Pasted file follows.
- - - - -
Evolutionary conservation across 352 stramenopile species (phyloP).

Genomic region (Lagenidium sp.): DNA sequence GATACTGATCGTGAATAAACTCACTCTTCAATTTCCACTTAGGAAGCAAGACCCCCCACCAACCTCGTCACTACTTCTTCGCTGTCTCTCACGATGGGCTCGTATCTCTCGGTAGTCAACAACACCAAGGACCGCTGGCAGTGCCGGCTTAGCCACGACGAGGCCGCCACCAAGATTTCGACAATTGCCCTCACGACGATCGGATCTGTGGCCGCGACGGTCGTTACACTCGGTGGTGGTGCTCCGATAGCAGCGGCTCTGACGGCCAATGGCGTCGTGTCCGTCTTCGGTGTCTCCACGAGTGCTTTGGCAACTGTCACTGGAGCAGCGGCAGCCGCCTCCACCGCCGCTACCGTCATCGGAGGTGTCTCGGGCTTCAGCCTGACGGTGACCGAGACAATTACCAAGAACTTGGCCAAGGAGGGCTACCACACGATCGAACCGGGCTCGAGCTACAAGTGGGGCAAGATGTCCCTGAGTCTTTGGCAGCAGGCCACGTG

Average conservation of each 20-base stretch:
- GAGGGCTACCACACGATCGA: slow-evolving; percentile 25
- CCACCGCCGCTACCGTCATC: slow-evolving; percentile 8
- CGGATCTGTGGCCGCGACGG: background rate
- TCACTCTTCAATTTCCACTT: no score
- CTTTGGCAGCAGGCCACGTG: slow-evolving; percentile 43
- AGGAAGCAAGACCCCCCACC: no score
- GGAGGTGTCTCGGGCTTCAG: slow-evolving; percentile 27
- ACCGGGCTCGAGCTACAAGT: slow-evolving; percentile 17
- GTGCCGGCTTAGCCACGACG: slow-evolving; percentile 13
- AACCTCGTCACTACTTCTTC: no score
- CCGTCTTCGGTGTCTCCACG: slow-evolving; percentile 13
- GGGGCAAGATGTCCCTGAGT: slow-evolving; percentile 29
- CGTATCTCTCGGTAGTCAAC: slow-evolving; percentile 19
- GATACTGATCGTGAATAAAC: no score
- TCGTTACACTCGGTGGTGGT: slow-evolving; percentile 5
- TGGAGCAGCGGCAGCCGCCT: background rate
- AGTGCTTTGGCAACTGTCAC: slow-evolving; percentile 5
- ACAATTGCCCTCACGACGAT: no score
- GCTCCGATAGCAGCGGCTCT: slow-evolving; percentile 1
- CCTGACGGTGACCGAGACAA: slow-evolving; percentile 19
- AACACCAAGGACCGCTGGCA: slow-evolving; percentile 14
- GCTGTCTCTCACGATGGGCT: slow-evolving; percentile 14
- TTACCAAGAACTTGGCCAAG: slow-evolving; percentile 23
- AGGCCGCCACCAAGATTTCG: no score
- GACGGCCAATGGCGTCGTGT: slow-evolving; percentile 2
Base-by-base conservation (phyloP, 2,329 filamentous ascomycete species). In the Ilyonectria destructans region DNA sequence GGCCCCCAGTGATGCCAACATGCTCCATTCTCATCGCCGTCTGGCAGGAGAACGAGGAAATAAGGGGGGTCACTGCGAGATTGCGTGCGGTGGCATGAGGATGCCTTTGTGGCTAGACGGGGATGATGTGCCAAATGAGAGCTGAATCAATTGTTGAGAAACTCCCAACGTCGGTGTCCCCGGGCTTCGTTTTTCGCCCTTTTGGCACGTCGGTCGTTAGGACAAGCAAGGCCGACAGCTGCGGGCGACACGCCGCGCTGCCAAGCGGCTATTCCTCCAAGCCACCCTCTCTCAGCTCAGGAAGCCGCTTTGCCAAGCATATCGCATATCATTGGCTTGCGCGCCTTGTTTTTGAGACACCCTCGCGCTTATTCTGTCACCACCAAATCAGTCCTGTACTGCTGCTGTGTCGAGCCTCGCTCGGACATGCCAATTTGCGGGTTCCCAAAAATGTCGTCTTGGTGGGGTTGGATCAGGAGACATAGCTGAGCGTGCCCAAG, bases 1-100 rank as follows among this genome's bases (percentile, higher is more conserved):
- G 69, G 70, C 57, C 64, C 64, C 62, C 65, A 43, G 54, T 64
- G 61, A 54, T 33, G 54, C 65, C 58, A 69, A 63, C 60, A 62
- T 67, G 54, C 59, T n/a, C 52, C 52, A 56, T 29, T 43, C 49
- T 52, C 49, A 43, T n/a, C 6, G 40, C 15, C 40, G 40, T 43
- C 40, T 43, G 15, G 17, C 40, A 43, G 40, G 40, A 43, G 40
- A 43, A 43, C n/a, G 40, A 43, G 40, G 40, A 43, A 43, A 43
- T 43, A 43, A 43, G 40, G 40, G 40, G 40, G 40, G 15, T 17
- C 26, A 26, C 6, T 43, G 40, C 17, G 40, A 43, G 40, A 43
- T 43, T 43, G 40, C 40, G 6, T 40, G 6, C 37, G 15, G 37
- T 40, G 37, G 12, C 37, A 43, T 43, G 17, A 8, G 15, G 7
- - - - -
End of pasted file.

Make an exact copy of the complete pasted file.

Evolutionary conservation across 352 stramenopile species (phyloP).

Genomic region (Lagenidium sp.): DNA sequence GATACTGATCGTGAATAAACTCACTCTTCAATTTCCACTTAGGAAGCAAGACCCCCCACCAACCTCGTCACTACTTCTTCGCTGTCTCTCACGATGGGCTCGTATCTCTCGGTAGTCAACAACACCAAGGACCGCTGGCAGTGCCGGCTTAGCCACGACGAGGCCGCCACCAAGATTTCGACAATTGCCCTCACGACGATCGGATCTGTGGCCGCGACGGTCGTTACACTCGGTGGTGGTGCTCCGATAGCAGCGGCTCTGACGGCCAATGGCGTCGTGTCCGTCTTCGGTGTCTCCACGAGTGCTTTGGCAACTGTCACTGGAGCAGCGGCAGCCGCCTCCACCGCCGCTACCGTCATCGGAGGTGTCTCGGGCTTCAGCCTGACGGTGACCGAGACAATTACCAAGAACTTGGCCAAGGAGGGCTACCACACGATCGAACCGGGCTCGAGCTACAAGTGGGGCAAGATGTCCCTGAGTCTTTGGCAGCAGGCCACGTG

Average conservation of each 20-base stretch:
- GAGGGCTACCACACGATCGA: slow-evolving; percentile 25
- CCACCGCCGCTACCGTCATC: slow-evolving; percentile 8
- CGGATCTGTGGCCGCGACGG: background rate
- TCACTCTTCAATTTCCACTT: no score
- CTTTGGCAGCAGGCCACGTG: slow-evolving; percentile 43
- AGGAAGCAAGACCCCCCACC: no score
- GGAGGTGTCTCGGGCTTCAG: slow-evolving; percentile 27
- ACCGGGCTCGAGCTACAAGT: slow-evolving; percentile 17
- GTGCCGGCTTAGCCACGACG: slow-evolving; percentile 13
- AACCTCGTCACTACTTCTTC: no score
- CCGTCTTCGGTGTCTCCACG: slow-evolving; percentile 13
- GGGGCAAGATGTCCCTGAGT: slow-evolving; percentile 29
- CGTATCTCTCGGTAGTCAAC: slow-evolving; percentile 19
- GATACTGATCGTGAATAAAC: no score
- TCGTTACACTCGGTGGTGGT: slow-evolving; percentile 5
- TGGAGCAGCGGCAGCCGCCT: background rate
- AGTGCTTTGGCAACTGTCAC: slow-evolving; percentile 5
- ACAATTGCCCTCACGACGAT: no score
- GCTCCGATAGCAGCGGCTCT: slow-evolving; percentile 1
- CCTGACGGTGACCGAGACAA: slow-evolving; percentile 19
- AACACCAAGGACCGCTGGCA: slow-evolving; percentile 14
- GCTGTCTCTCACGATGGGCT: slow-evolving; percentile 14
- TTACCAAGAACTTGGCCAAG: slow-evolving; percentile 23
- AGGCCGCCACCAAGATTTCG: no score
- GACGGCCAATGGCGTCGTGT: slow-evolving; percentile 2
Base-by-base conservation (phyloP, 2,329 filamentous ascomycete species). In the Ilyonectria destructans region DNA sequence GGCCCCCAGTGATGCCAACATGCTCCATTCTCATCGCCGTCTGGCAGGAGAACGAGGAAATAAGGGGGGTCACTGCGAGATTGCGTGCGGTGGCATGAGGATGCCTTTGTGGCTAGACGGGGATGATGTGCCAAATGAGAGCTGAATCAATTGTTGAGAAACTCCCAACGTCGGTGTCCCCGGGCTTCGTTTTTCGCCCTTTTGGCACGTCGGTCGTTAGGACAAGCAAGGCCGACAGCTGCGGGCGACACGCCGCGCTGCCAAGCGGCTATTCCTCCAAGCCACCCTCTCTCAGCTCAGGAAGCCGCTTTGCCAAGCATATCGCATATCATTGGCTTGCGCGCCTTGTTTTTGAGACACCCTCGCGCTTATTCTGTCACCACCAAATCAGTCCTGTACTGCTGCTGTGTCGAGCCTCGCTCGGACATGCCAATTTGCGGGTTCCCAAAAATGTCGTCTTGGTGGGGTTGGATCAGGAGACATAGCTGAGCGTGCCCAAG, bases 1-100 rank as follows among this genome's bases (percentile, higher is more conserved):
- G 69, G 70, C 57, C 64, C 64, C 62, C 65, A 43, G 54, T 64
- G 61, A 54, T 33, G 54, C 65, C 58, A 69, A 63, C 60, A 62
- T 67, G 54, C 59, T n/a, C 52, C 52, A 56, T 29, T 43, C 49
- T 52, C 49, A 43, T n/a, C 6, G 40, C 15, C 40, G 40, T 43
- C 40, T 43, G 15, G 17, C 40, A 43, G 40, G 40, A 43, G 40
- A 43, A 43, C n/a, G 40, A 43, G 40, G 40, A 43, A 43, A 43
- T 43, A 43, A 43, G 40, G 40, G 40, G 40, G 40, G 15, T 17
- C 26, A 26, C 6, T 43, G 40, C 17, G 40, A 43, G 40, A 43
- T 43, T 43, G 40, C 40, G 6, T 40, G 6, C 37, G 15, G 37
- T 40, G 37, G 12, C 37, A 43, T 43, G 17, A 8, G 15, G 7